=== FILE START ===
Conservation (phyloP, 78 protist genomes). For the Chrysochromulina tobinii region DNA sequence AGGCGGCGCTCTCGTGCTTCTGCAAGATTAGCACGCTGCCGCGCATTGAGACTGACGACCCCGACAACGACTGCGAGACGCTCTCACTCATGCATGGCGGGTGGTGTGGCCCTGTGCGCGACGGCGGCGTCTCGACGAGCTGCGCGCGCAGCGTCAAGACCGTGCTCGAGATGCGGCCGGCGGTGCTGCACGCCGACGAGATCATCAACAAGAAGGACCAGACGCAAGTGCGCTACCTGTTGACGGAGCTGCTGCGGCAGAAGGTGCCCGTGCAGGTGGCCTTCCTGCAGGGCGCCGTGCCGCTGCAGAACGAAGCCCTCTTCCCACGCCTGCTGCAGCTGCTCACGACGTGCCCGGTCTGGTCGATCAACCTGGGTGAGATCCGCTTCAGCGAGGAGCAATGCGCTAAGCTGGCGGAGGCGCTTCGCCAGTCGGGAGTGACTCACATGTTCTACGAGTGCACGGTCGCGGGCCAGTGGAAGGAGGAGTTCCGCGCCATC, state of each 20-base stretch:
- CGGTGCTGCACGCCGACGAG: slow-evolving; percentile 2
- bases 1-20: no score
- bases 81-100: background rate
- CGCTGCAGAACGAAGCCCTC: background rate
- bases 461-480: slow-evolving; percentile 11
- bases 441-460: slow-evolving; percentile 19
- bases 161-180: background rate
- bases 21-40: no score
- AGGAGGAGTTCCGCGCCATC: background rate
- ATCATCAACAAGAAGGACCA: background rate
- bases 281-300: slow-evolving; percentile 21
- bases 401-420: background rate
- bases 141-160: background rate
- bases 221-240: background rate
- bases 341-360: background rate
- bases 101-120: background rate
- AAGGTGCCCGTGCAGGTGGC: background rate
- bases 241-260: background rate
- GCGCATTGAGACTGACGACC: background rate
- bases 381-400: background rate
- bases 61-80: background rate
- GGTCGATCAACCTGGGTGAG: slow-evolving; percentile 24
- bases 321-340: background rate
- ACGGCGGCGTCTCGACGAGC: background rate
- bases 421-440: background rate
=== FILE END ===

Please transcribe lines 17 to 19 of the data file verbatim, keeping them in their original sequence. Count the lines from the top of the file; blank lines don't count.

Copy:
- bases 101-120: background rate
- AAGGTGCCCGTGCAGGTGGC: background rate
- bases 241-260: background rate